"Ask Me Anything..." is a weekly blog segment where I answer your questions about photography, me, or...anything. Check back next Monday on my Instagram and Facebook pages where I'll be taking all of your questions. 1-How do you overcome a client who does not want to be there getting photos done and refuses to crack a smile or play along during a session?
I love this question because I'm positive it's something every photographer struggles with. Helping a client to feel comfortable in front of your camera is one thing, but breaking down barriers & walls of clients who don't want to be there is another beast altogether. I've definitely had my fair share of clients, most of the time it's the husband, who don't want to be there. In most cases, a man would rather do most anything other than take the time to pose for family or engagement photos. Having your photo taken and being silly is a totally vulnerable experience and a lot of people are completely uncomfortable showing their vulnerability. Here are a few tips for overcoming a client who is hesitant about being photographed:
- Give lots of direction: There is nothing more awkward than being in front of a camera and not knowing what to do with your hands or body. Providing your subject with lots of clear direction allows them to feel a lot less helpless and a lot more confident. Plan to enter into all of your sessions with a clear game plan of what poses and locations you'd like to try with each client.
- Set expectations: Start each session with what your client should expect from you for the next hour or two. For example, I always like to begin my Engagement Sessions by explaining to couples that they should try as much as possible to be playful and let go of inhibitions by encouraging them to forget I'm there. I basically say, "Okay, today is going to be really tough. I'm going to make you kiss each other for two hours straight. If you're not sure what to do with your hands you can never go wrong by placing them here, here, or here."
- Be relatable: I always love to start sessions by simply making conversation with my clients. I ask them questions about how they met, how the wedding planning is going, how he proposed, etc. It's amazing how much you can have in common with a person if you just take the time to ask. This ease of friendly conversation not only takes off some of the pressure, but also builds trust. A person will never open up to you unless they trust you. Finding things in common with your subjects will also help you to connect with them on a personal level, allowing for better images.
- Design the moment: When you're posing a person who does not want to open up to you or play along, it's sometimes helpful to pause the session and take some time to create the moment you want. If the man, for example, is totally stiff and uncomfortable, I might ask him to stare into his fiance's eyes and think about how much he loves her in that moment. Or, as he kisses her, imagine that it's the last time. Implementing poses that involve movement also helps a lot. I love asking couples to walk, slow dance, spin, etc. Asking them to do silly things will help them to forget that they're uncomfortable and, in that split second of them bursting into laughter, you get an awesome shot of them with their guard down.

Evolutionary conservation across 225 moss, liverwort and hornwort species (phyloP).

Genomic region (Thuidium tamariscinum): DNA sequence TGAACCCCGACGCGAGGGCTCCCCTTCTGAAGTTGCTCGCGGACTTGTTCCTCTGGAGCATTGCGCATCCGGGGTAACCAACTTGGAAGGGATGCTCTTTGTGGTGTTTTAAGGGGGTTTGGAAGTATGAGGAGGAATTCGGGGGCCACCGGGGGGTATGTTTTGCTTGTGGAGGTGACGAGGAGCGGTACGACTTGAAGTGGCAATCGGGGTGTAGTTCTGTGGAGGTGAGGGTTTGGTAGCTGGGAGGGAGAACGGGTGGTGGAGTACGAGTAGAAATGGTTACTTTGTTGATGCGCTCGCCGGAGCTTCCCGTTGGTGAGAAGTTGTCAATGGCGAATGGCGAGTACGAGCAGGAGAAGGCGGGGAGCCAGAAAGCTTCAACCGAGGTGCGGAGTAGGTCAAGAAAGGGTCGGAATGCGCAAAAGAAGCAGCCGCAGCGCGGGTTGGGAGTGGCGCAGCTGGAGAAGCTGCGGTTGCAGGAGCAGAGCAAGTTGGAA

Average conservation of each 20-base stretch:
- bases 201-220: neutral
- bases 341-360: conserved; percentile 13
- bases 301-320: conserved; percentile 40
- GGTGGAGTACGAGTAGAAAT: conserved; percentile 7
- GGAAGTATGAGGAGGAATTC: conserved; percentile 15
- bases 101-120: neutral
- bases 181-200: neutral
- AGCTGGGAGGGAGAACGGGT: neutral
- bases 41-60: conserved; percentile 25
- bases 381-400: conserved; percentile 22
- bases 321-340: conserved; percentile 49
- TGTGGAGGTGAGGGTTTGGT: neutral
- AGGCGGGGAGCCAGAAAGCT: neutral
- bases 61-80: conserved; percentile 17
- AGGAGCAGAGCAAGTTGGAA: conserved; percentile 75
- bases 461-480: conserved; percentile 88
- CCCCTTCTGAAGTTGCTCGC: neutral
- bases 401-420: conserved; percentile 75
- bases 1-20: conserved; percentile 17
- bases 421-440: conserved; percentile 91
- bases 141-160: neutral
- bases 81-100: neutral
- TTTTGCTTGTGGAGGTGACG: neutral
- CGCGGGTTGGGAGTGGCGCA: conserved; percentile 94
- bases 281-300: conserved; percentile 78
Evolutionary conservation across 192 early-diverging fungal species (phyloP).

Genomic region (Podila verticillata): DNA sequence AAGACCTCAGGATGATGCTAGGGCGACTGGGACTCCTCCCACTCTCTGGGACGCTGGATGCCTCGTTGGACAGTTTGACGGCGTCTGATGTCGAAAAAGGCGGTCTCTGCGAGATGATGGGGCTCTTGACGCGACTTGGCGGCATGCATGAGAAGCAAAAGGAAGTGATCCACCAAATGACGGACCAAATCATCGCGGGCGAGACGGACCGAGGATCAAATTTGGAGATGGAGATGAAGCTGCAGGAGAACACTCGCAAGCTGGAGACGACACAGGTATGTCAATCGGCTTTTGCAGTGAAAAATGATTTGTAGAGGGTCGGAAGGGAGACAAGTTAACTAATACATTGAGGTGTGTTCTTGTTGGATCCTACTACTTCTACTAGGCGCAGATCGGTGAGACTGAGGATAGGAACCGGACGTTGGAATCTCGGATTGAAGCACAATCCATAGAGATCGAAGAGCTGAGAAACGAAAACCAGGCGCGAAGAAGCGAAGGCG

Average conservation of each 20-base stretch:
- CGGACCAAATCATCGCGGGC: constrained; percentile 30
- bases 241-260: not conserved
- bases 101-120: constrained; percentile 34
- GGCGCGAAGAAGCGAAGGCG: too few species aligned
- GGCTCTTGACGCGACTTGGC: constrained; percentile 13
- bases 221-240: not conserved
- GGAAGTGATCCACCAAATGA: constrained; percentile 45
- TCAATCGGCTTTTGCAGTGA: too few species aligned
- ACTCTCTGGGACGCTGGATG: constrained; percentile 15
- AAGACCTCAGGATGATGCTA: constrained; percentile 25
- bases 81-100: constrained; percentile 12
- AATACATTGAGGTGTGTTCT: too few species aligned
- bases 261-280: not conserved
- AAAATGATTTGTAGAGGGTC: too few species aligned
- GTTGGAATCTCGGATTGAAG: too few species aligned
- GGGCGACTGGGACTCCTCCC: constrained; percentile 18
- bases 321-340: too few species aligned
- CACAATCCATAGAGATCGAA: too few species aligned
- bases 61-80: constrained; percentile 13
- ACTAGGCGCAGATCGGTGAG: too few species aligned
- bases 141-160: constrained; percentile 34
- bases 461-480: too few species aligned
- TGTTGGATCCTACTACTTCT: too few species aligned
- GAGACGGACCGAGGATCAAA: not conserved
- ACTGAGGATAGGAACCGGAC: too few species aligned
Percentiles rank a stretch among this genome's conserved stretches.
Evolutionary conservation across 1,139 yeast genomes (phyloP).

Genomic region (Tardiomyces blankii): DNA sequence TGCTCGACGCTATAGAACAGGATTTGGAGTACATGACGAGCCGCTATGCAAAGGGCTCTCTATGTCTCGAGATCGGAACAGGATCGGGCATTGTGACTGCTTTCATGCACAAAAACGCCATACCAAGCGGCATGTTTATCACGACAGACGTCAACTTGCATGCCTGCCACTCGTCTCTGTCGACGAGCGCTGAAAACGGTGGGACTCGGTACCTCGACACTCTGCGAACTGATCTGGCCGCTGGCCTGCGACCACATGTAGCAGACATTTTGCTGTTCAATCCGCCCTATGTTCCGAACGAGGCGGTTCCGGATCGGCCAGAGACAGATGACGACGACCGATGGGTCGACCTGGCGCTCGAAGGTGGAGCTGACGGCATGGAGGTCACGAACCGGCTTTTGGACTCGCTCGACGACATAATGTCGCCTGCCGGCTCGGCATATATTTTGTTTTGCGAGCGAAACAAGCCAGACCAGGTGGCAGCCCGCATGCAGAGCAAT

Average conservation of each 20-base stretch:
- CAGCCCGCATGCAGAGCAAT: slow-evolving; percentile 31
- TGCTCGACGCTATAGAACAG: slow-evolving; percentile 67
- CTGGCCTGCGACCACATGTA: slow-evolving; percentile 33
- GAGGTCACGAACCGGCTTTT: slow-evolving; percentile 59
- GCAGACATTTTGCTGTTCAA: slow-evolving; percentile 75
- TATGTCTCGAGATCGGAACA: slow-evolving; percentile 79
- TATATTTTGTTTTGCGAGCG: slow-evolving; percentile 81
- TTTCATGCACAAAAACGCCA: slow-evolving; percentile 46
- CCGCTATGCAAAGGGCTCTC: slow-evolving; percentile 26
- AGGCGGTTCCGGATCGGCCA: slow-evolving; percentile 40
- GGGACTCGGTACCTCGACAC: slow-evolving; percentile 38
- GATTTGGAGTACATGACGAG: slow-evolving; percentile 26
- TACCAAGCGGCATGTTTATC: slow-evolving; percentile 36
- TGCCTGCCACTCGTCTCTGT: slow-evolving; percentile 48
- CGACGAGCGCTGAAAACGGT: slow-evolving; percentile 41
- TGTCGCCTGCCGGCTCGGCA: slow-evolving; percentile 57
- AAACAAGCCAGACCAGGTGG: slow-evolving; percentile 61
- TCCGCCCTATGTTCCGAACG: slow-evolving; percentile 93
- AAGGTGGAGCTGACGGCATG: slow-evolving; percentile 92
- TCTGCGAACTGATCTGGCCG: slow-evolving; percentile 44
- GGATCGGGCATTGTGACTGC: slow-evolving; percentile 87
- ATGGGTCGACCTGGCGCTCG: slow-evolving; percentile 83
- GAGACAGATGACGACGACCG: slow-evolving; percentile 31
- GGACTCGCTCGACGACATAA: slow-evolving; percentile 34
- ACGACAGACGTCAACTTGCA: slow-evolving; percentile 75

- Look stupid: I don't know if this is the most professional thing in the world, but I always find that when I'm not afraid to look stupid, the client usually seems to become a lot more comfortable. I make fun of myself a lot at sessions or act really silly. It breaks up the tension and let's the client know it's okay to have fun with it.
2-What is your favorite, most comfortable thing to wear on super hot wedding days?
Summer wedding season is upon us! As much as I love what I do, shooting weddings in the heat of the summer can be a totally miserable experience that leaves you dripping in sweat. The worst thing in the world is shooting a wedding in clothing that is uncomfortable. When I know it's going to be scorching hot on a wedding day, I make sure to choose fabrics that don't cling to my skin and are breathable. Loose fitting dresses, for examples, allow your body to breathe when you're shooting. You can also chose a loose fitting pant/skirt with a sheer, light weight top. Just make sure you feel comfortable, but also look professional.
3-What type and brand of camera do you recommend for a beginner?
Choosing your first camera is such an exciting thing! I actually started on a Nikon D200 that I bought used for 500 bucks. I eventually made the switch over to a Canon system for various reasons, but loved learning on my Nikon. You can get a great DSLR (Digital Single Lens Reflex) camera for somewhere between $500-$1000.
Both Nikon and Canon, the two main brands in the industry, produce wonderful products so I won't push one brand over the other. No matter what you choose, make sure your camera offers the ability to shoot in Manual mode. Shooting in Manual is the key to learning how to have full control over the types of shots you want to produce. It takes practice at first but it's totally worth it to know how to balance the three main components of an image (ISO, Aperture, Shutter) to produce a proper exposure.
Another thing to consider when investing in your first DLSR is low light capabilities. A good way to judge this is by how high the camera's ISO can go. My Markiii, for example, can shoot at up to ISO 256,000 while a Canon Rebel can go to ISO 12,800. For me, that's really important since I shoot in a lot of low lit churches and reception halls. For you, however, that might not be as much of an issue.
Overall, I think the two most popular options for a person starting out with photography would be a NikonD5300 or Canon Rebel. I'd advise against purchasing the camera body with the kit lens it comes with and saving up your money for higher quality lenses.